Many brands have opted into the Non-GMO Project and include in their labeling that they use non-GMO ingredients as a way to give peace of mind to concerned consumers.
Something else that’s important to note but can also be a little confusing when it comes to labeling is the non-GMO vs organic labels.
Just because a food product is labeled as non-GMO does not necessarily mean that it is also organic. If buying organic is important to you, make sure you’re looking for an organic label separate from the non-GMO label.
Can I grow GMO seeds in my garden?
So what does all of this information mean for us gardeners? Luckily, not much. GMO seeds are only available to commercial growers and farmers and therefore can not be purchased by home gardeners.
Any seeds you buy for your home garden are guaranteed not to be GMO. Although, some seed companies may include a non-GMO label on their seed packets. This can sometimes be misleading and make you think that other brands of seeds are GMO.
Creating GMOs is a very intricate process and therefore makes the seeds very expensive. Far more costly than any small home gardener would want to spend on seeds.
Can GMOs still end up in my garden?
Many of us have probably heard the stories of GMO plants going to seed and those seeds accidentally ending up in someone else’s yard through natural occurrences like wind, water, or animals.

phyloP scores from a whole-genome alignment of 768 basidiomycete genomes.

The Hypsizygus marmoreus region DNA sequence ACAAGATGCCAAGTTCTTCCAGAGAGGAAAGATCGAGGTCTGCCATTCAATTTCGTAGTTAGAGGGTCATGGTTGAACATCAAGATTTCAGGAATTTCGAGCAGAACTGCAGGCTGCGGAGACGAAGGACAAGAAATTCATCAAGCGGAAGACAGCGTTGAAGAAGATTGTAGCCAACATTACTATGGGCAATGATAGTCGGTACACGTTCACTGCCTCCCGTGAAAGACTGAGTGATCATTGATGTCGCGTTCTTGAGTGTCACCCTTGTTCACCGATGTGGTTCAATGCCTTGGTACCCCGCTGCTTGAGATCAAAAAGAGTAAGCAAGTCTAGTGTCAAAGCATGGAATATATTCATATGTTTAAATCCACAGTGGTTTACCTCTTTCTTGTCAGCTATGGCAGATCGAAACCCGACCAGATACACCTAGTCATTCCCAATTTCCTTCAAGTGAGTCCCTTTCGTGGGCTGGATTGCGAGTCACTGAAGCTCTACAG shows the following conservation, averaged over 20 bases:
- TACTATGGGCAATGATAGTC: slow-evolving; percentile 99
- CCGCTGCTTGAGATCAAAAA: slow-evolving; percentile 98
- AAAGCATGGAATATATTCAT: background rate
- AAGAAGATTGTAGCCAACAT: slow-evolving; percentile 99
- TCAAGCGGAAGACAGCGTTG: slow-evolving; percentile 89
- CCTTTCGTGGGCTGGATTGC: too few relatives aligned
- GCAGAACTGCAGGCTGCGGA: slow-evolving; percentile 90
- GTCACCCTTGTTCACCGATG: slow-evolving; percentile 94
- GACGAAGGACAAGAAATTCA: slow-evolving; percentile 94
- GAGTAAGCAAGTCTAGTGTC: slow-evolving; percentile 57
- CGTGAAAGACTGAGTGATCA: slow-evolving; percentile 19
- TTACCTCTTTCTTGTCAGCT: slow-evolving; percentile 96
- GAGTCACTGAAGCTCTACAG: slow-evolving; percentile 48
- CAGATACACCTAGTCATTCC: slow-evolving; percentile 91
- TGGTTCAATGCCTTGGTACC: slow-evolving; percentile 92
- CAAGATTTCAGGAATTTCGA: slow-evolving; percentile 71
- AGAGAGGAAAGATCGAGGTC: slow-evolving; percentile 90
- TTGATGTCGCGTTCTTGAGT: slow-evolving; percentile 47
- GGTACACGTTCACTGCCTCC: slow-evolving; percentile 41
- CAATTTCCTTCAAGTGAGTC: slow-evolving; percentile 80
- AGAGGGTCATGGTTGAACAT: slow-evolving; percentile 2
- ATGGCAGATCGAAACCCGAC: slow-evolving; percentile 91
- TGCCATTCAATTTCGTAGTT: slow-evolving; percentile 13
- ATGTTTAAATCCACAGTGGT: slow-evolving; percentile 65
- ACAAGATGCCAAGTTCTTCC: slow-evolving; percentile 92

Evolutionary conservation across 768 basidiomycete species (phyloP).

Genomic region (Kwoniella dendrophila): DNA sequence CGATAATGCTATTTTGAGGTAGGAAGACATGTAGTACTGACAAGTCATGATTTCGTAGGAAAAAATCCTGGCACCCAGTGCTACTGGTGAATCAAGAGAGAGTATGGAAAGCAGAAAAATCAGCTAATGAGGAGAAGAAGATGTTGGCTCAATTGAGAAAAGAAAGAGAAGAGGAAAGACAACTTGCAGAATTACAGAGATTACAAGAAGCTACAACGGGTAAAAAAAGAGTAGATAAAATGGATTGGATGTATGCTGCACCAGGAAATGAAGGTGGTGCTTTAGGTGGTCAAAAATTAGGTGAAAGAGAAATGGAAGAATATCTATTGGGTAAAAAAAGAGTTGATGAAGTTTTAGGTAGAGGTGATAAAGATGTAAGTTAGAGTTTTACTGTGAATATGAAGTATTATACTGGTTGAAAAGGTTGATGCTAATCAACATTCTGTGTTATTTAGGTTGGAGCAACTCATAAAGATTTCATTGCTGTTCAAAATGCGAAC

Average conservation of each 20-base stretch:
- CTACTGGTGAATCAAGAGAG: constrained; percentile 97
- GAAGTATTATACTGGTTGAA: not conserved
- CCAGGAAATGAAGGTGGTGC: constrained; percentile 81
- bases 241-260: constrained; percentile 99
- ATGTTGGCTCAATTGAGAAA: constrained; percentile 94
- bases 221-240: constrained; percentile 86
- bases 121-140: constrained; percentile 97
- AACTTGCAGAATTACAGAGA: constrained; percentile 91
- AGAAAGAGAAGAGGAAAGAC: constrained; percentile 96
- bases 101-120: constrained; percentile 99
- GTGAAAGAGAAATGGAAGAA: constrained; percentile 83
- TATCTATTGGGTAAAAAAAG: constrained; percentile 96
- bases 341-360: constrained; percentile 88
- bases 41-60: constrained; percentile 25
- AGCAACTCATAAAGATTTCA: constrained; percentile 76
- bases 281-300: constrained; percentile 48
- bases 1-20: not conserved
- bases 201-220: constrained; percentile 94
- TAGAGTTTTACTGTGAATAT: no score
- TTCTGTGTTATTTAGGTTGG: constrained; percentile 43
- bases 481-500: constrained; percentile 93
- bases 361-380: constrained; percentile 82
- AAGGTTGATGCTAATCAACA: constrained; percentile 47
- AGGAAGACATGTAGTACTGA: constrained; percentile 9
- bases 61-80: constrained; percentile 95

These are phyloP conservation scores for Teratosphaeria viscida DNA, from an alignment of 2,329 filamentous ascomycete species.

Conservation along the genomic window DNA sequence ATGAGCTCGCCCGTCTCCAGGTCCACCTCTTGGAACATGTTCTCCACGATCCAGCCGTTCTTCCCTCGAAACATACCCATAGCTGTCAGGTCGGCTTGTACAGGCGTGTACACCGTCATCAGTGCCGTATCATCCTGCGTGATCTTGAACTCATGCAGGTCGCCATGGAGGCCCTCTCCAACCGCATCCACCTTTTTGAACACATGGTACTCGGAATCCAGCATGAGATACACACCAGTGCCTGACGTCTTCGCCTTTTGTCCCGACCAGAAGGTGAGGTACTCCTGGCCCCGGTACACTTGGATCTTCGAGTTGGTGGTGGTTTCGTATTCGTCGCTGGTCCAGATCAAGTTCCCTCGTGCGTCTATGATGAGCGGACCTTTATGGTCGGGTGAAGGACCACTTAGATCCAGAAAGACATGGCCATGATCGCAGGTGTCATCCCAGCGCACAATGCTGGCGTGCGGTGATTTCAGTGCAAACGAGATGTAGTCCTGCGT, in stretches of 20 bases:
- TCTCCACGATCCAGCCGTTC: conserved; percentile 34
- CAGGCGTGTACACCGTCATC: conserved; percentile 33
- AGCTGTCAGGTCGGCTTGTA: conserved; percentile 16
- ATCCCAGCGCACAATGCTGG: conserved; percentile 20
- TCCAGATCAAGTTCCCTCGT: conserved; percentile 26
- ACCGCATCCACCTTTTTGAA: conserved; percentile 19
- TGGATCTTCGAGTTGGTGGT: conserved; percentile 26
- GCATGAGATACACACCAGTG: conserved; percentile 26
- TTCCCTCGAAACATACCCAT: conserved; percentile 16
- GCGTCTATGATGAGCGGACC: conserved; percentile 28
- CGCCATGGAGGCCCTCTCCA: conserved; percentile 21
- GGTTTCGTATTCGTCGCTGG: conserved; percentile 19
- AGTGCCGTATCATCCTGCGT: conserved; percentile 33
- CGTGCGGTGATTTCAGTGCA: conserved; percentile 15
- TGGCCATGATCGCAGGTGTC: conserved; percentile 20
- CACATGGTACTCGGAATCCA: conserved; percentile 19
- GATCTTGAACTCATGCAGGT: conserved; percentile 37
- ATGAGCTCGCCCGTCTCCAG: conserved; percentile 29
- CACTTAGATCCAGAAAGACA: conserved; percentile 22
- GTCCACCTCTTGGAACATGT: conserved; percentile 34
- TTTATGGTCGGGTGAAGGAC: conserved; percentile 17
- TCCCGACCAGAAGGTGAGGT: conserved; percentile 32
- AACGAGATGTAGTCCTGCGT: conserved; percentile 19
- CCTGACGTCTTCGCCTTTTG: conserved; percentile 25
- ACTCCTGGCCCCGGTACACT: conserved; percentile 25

I’m here to tell you that the odds of a genetically modified seed ending up in your garden and growing into a genetically modified plant is very slim if not impossible. Unless you live directly next to an industrial farmer or you are one yourself, genetically modified seeds will not end up in your garden.
GMOs and composting
If you have a home compost system and like to throw food scraps into your compost, there’s a chance that GMOs will end up in your compost and ultimately in your garden. This is because, as I mentioned earlier, many foods in grocery stores are GMO or contain GMOs.
But, it’s important to mention that this doesn’t mean that there is anything wrong with your garden or that your garden is unsafe.
Going back to what I mentioned previously, GMOs are not proven to be harmful to humans. It’s just something to keep in mind if you’re trying to be more conscientious of GMOs and where they show up in your life.
Hopefully, this article has given you a better understanding of GMOs and made them less intimidating for you. Vocabulary is important in the food-growing world, so just make sure you’re not confusing GMO labeling with other terms like “hybrid” or “organic”.
Luckily, using genetically modified seeds and growing genetically modified plants is not something that we small-scale gardeners have to worry about since GMO seeds are not available to us. You can sleep better tonight knowing that your seeds are definitely not GMO.
“GMO Crops, Animal Food, and Beyond” U.S. Food & Drug Administration https://www.fda.gov/food/agricultural-biotechnology/gmo-crops-animal-food-and-beyond Accessed on October 6, 2022
“GMO Facts” The Non-GMO Project https://www.nongmoproject.org/about/ Accessed on October 6, 2022